Barley trade has been at a record pace so far this season, with 290,400 tonnes of spot purchases since the beginning of July to August 22. Some of this has been driven by prospects of a no deal Brexit and due to movement limitations, this sort of trade will likely fall back as the end of October approaches.

If 450,000 tonnes of barley could be moved pre-October 31, then the UK could be left with around 950,000 tonnes to export post-Brexit. Last week, Saudi Arabia bought a feed barley tender of 760,000 tonnes for an October to December shipment and this purchase did little to support UK feed barley prices, which again fell this week.

Following a mid-week 1% devaluation of sterling against the euro due to current political ‘issues’, this gave an immediate boost to domestic prices. But, by the end of the week, sterling strengthened again slightly, which saw lower wheat prices which is putting more pressure on barley values.

Wheat futures for November, 2019, were down £2 on the week to £131.50 and fell to £129.75 mid-week as global wheat prices continue to fall in an increasingly well-supplied market. On September 1 in 2018, the November, 2019, feed wheat futures contract was quoted at £168, so it is now more than £38 down since that time. May, 2020, futures at the same 2018 mark, were at £172 and currently stand at £137.30 – nearly £35 down.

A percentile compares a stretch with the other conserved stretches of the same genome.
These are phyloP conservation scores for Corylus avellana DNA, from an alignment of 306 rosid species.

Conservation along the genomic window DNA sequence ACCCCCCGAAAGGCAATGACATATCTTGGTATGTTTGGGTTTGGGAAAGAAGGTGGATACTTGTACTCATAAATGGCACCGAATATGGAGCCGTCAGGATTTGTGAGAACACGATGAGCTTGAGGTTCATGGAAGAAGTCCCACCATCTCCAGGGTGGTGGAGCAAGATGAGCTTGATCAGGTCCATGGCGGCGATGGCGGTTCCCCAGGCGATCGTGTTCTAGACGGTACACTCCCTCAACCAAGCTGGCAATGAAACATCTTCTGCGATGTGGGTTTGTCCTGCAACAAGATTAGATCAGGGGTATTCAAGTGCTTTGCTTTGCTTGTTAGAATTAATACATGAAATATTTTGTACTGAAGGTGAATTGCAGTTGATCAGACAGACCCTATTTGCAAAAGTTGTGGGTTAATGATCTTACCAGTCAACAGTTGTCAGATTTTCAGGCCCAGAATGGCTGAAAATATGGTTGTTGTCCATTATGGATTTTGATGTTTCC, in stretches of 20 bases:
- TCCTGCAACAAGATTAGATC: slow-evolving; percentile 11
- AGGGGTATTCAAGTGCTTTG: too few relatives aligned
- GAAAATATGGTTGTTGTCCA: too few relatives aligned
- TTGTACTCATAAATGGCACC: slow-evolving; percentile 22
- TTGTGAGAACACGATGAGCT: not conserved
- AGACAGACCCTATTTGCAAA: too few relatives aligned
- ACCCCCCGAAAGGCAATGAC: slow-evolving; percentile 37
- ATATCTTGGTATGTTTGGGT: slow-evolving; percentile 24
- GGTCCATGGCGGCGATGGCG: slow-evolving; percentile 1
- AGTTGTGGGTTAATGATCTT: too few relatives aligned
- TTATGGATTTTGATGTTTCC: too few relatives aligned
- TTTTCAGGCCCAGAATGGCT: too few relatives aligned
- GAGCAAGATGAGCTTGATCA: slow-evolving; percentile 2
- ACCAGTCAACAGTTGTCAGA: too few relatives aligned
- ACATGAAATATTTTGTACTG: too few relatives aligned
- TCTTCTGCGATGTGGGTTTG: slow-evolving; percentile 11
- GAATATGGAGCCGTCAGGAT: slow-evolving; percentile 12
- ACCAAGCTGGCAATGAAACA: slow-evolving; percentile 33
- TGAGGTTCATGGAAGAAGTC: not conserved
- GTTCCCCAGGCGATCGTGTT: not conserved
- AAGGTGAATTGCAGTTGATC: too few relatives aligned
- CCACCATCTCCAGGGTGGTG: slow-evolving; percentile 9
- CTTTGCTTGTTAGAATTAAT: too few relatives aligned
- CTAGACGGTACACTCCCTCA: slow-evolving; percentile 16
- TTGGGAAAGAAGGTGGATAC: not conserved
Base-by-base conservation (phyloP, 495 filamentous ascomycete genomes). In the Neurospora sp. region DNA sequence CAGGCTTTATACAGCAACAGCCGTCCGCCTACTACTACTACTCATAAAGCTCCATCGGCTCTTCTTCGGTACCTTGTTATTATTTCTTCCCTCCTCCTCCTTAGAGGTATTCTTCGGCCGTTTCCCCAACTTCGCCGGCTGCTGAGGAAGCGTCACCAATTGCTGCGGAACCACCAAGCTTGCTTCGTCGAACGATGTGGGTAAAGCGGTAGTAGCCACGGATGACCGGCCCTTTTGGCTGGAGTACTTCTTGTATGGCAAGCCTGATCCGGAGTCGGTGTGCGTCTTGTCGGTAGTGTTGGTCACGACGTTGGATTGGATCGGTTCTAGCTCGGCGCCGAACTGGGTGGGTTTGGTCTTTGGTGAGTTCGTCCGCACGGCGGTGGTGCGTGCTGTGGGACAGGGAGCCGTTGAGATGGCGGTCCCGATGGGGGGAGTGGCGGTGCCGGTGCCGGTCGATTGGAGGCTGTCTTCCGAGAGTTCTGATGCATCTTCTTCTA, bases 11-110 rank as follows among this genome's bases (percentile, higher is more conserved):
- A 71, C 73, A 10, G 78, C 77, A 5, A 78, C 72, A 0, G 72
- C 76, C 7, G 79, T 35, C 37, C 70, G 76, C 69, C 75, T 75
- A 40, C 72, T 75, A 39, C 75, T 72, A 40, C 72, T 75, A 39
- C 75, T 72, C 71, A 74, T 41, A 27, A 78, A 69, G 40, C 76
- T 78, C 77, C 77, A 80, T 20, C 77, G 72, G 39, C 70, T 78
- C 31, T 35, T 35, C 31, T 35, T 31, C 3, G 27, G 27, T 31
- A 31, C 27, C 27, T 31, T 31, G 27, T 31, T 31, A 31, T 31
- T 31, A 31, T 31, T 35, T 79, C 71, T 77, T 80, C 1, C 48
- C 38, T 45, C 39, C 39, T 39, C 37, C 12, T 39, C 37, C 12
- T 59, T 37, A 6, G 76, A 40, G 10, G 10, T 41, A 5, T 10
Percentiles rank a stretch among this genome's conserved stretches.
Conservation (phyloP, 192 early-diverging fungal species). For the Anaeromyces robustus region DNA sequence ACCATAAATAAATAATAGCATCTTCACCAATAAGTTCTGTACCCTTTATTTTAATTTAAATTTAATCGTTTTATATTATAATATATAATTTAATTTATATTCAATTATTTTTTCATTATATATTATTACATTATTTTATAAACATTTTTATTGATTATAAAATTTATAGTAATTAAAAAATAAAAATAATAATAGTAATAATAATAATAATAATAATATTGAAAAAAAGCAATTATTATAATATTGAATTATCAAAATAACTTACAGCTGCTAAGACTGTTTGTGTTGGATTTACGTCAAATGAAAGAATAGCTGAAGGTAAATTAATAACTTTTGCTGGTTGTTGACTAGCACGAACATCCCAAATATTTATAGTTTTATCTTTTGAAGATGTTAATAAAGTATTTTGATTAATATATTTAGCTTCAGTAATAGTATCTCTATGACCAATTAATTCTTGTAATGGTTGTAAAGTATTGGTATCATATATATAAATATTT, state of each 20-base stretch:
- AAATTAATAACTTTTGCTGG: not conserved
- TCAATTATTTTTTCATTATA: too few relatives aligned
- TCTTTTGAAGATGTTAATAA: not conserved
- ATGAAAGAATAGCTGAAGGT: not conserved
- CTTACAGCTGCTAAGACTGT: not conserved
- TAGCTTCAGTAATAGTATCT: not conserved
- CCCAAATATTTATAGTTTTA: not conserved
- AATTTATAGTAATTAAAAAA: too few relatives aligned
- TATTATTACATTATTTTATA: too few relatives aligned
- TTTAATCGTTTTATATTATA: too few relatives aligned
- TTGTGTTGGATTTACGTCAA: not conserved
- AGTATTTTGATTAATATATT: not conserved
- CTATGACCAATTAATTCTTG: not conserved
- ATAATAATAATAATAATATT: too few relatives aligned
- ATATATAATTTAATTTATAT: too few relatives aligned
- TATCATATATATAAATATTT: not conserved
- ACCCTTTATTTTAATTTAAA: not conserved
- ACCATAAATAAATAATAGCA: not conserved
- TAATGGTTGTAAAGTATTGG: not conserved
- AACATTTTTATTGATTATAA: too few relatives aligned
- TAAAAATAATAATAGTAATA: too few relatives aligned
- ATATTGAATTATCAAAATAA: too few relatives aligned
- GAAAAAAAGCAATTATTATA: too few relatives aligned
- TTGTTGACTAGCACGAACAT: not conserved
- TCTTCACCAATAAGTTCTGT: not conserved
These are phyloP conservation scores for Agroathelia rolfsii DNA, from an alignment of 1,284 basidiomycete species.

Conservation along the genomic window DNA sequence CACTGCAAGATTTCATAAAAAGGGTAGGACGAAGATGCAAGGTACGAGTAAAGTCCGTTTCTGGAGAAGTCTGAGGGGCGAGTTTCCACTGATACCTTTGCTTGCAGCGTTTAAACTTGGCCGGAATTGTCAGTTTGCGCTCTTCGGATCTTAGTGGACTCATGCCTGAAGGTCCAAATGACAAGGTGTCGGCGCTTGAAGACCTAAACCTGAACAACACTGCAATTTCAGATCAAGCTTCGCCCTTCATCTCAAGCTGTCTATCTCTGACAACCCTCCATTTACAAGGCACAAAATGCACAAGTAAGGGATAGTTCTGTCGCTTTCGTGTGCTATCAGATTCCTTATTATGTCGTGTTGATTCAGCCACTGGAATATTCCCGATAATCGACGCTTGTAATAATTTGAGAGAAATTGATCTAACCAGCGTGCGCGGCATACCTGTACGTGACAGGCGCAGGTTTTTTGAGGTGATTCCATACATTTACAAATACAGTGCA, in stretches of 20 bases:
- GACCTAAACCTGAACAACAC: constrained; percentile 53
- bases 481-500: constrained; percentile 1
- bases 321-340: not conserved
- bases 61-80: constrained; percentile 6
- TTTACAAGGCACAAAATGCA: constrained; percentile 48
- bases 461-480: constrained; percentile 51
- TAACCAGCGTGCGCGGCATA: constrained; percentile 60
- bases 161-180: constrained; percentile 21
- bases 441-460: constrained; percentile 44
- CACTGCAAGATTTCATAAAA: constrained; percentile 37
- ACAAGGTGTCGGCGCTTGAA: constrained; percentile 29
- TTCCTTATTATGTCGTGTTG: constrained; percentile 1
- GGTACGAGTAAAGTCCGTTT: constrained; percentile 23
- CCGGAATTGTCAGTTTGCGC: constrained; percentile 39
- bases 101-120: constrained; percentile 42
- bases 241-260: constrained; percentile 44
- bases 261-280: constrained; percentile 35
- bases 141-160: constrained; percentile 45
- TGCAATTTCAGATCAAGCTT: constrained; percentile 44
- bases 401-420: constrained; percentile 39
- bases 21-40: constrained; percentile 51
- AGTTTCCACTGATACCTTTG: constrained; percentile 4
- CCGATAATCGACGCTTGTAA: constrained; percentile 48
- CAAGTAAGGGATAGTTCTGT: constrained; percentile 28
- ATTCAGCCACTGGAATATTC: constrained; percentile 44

With the possibility of the Prime Minister calling a snap general election, this caused sterling to go into freefall and in one day this week the pound lost 0.82% against the dollar at $1.2064 and 0.61% against the euro, now at £1.0998 euro equivalent. This should, though, offer support to UK physical prices.

Above average wheat yields look like increasing the size of the 2019 UK wheat crop production, with UK yields coming in at 8.8-9.0t/ha, which is 6-8% above average and would see production at its highest since 2015 at 15.9-16.2m tonnes. AHDB’s List trial sites saw the 2019 wheat yield at 12.50t/ha, compared to a five-year average of 11.31t/ha.

There is still a lot of wheat to cut in Scotland and the UK wheat harvest is around 80% complete, so these yield and production figures could change as harvest progresses.